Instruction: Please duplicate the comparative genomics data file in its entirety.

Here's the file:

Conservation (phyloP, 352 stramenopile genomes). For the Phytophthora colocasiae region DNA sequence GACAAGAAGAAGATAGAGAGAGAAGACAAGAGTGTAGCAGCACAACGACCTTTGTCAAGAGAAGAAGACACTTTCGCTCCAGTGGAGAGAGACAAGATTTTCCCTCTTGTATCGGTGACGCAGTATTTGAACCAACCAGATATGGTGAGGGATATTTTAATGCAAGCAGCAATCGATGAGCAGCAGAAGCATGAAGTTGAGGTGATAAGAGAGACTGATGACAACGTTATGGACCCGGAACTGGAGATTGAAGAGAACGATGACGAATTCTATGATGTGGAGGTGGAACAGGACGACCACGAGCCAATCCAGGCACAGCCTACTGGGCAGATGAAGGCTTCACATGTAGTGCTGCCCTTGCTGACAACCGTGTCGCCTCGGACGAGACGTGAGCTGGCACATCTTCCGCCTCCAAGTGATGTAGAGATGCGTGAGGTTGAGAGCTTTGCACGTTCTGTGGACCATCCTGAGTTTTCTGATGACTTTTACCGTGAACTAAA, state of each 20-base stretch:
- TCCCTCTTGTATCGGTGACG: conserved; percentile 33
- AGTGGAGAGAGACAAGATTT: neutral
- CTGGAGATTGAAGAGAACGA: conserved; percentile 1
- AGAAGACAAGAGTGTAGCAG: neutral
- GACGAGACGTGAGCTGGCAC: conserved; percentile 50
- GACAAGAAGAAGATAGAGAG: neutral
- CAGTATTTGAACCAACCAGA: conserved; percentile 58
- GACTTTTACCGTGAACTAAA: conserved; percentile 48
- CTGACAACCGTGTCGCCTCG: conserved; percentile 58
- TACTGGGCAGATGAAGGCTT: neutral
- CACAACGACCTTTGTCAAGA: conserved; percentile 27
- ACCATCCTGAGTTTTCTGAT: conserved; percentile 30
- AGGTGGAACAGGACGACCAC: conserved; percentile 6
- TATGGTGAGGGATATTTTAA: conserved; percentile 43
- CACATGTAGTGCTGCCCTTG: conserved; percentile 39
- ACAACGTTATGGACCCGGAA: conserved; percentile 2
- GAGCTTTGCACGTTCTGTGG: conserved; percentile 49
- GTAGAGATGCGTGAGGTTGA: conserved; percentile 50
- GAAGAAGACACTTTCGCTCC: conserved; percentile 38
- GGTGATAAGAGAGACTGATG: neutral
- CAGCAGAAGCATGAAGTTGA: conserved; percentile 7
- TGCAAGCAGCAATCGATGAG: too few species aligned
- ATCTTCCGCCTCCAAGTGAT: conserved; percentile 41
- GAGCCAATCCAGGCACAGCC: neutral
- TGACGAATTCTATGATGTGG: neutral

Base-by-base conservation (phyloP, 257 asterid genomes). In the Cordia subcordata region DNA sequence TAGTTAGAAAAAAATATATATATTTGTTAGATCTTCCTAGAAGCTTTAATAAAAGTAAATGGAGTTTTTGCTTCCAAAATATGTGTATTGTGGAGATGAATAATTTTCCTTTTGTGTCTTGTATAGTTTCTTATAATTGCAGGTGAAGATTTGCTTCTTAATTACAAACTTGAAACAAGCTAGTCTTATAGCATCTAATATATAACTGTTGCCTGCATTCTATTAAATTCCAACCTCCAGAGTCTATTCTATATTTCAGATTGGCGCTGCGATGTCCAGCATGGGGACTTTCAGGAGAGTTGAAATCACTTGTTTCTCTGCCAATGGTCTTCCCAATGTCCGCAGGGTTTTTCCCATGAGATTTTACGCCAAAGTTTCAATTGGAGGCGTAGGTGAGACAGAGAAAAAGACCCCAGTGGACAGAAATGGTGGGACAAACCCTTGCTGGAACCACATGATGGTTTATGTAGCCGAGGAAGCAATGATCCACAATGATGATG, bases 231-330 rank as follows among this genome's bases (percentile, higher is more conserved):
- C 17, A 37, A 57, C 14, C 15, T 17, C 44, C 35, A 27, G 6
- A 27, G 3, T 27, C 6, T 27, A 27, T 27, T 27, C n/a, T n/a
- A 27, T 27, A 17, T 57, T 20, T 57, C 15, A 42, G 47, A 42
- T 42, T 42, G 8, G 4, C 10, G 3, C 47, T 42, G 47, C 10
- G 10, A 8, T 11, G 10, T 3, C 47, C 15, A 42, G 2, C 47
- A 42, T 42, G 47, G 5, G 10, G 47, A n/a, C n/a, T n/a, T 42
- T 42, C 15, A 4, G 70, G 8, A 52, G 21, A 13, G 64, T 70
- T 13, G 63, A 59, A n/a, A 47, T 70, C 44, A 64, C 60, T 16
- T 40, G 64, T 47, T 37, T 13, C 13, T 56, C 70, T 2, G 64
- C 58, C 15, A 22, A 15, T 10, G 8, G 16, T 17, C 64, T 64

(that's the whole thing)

Conservation (phyloP, 352 stramenopile genomes). For the Phytophthora colocasiae region DNA sequence GACAAGAAGAAGATAGAGAGAGAAGACAAGAGTGTAGCAGCACAACGACCTTTGTCAAGAGAAGAAGACACTTTCGCTCCAGTGGAGAGAGACAAGATTTTCCCTCTTGTATCGGTGACGCAGTATTTGAACCAACCAGATATGGTGAGGGATATTTTAATGCAAGCAGCAATCGATGAGCAGCAGAAGCATGAAGTTGAGGTGATAAGAGAGACTGATGACAACGTTATGGACCCGGAACTGGAGATTGAAGAGAACGATGACGAATTCTATGATGTGGAGGTGGAACAGGACGACCACGAGCCAATCCAGGCACAGCCTACTGGGCAGATGAAGGCTTCACATGTAGTGCTGCCCTTGCTGACAACCGTGTCGCCTCGGACGAGACGTGAGCTGGCACATCTTCCGCCTCCAAGTGATGTAGAGATGCGTGAGGTTGAGAGCTTTGCACGTTCTGTGGACCATCCTGAGTTTTCTGATGACTTTTACCGTGAACTAAA, state of each 20-base stretch:
- TCCCTCTTGTATCGGTGACG: conserved; percentile 33
- AGTGGAGAGAGACAAGATTT: neutral
- CTGGAGATTGAAGAGAACGA: conserved; percentile 1
- AGAAGACAAGAGTGTAGCAG: neutral
- GACGAGACGTGAGCTGGCAC: conserved; percentile 50
- GACAAGAAGAAGATAGAGAG: neutral
- CAGTATTTGAACCAACCAGA: conserved; percentile 58
- GACTTTTACCGTGAACTAAA: conserved; percentile 48
- CTGACAACCGTGTCGCCTCG: conserved; percentile 58
- TACTGGGCAGATGAAGGCTT: neutral
- CACAACGACCTTTGTCAAGA: conserved; percentile 27
- ACCATCCTGAGTTTTCTGAT: conserved; percentile 30
- AGGTGGAACAGGACGACCAC: conserved; percentile 6
- TATGGTGAGGGATATTTTAA: conserved; percentile 43
- CACATGTAGTGCTGCCCTTG: conserved; percentile 39
- ACAACGTTATGGACCCGGAA: conserved; percentile 2
- GAGCTTTGCACGTTCTGTGG: conserved; percentile 49
- GTAGAGATGCGTGAGGTTGA: conserved; percentile 50
- GAAGAAGACACTTTCGCTCC: conserved; percentile 38
- GGTGATAAGAGAGACTGATG: neutral
- CAGCAGAAGCATGAAGTTGA: conserved; percentile 7
- TGCAAGCAGCAATCGATGAG: too few species aligned
- ATCTTCCGCCTCCAAGTGAT: conserved; percentile 41
- GAGCCAATCCAGGCACAGCC: neutral
- TGACGAATTCTATGATGTGG: neutral

Base-by-base conservation (phyloP, 257 asterid genomes). In the Cordia subcordata region DNA sequence TAGTTAGAAAAAAATATATATATTTGTTAGATCTTCCTAGAAGCTTTAATAAAAGTAAATGGAGTTTTTGCTTCCAAAATATGTGTATTGTGGAGATGAATAATTTTCCTTTTGTGTCTTGTATAGTTTCTTATAATTGCAGGTGAAGATTTGCTTCTTAATTACAAACTTGAAACAAGCTAGTCTTATAGCATCTAATATATAACTGTTGCCTGCATTCTATTAAATTCCAACCTCCAGAGTCTATTCTATATTTCAGATTGGCGCTGCGATGTCCAGCATGGGGACTTTCAGGAGAGTTGAAATCACTTGTTTCTCTGCCAATGGTCTTCCCAATGTCCGCAGGGTTTTTCCCATGAGATTTTACGCCAAAGTTTCAATTGGAGGCGTAGGTGAGACAGAGAAAAAGACCCCAGTGGACAGAAATGGTGGGACAAACCCTTGCTGGAACCACATGATGGTTTATGTAGCCGAGGAAGCAATGATCCACAATGATGATG, bases 231-330 rank as follows among this genome's bases (percentile, higher is more conserved):
- C 17, A 37, A 57, C 14, C 15, T 17, C 44, C 35, A 27, G 6
- A 27, G 3, T 27, C 6, T 27, A 27, T 27, T 27, C n/a, T n/a
- A 27, T 27, A 17, T 57, T 20, T 57, C 15, A 42, G 47, A 42
- T 42, T 42, G 8, G 4, C 10, G 3, C 47, T 42, G 47, C 10
- G 10, A 8, T 11, G 10, T 3, C 47, C 15, A 42, G 2, C 47
- A 42, T 42, G 47, G 5, G 10, G 47, A n/a, C n/a, T n/a, T 42
- T 42, C 15, A 4, G 70, G 8, A 52, G 21, A 13, G 64, T 70
- T 13, G 63, A 59, A n/a, A 47, T 70, C 44, A 64, C 60, T 16
- T 40, G 64, T 47, T 37, T 13, C 13, T 56, C 70, T 2, G 64
- C 58, C 15, A 22, A 15, T 10, G 8, G 16, T 17, C 64, T 64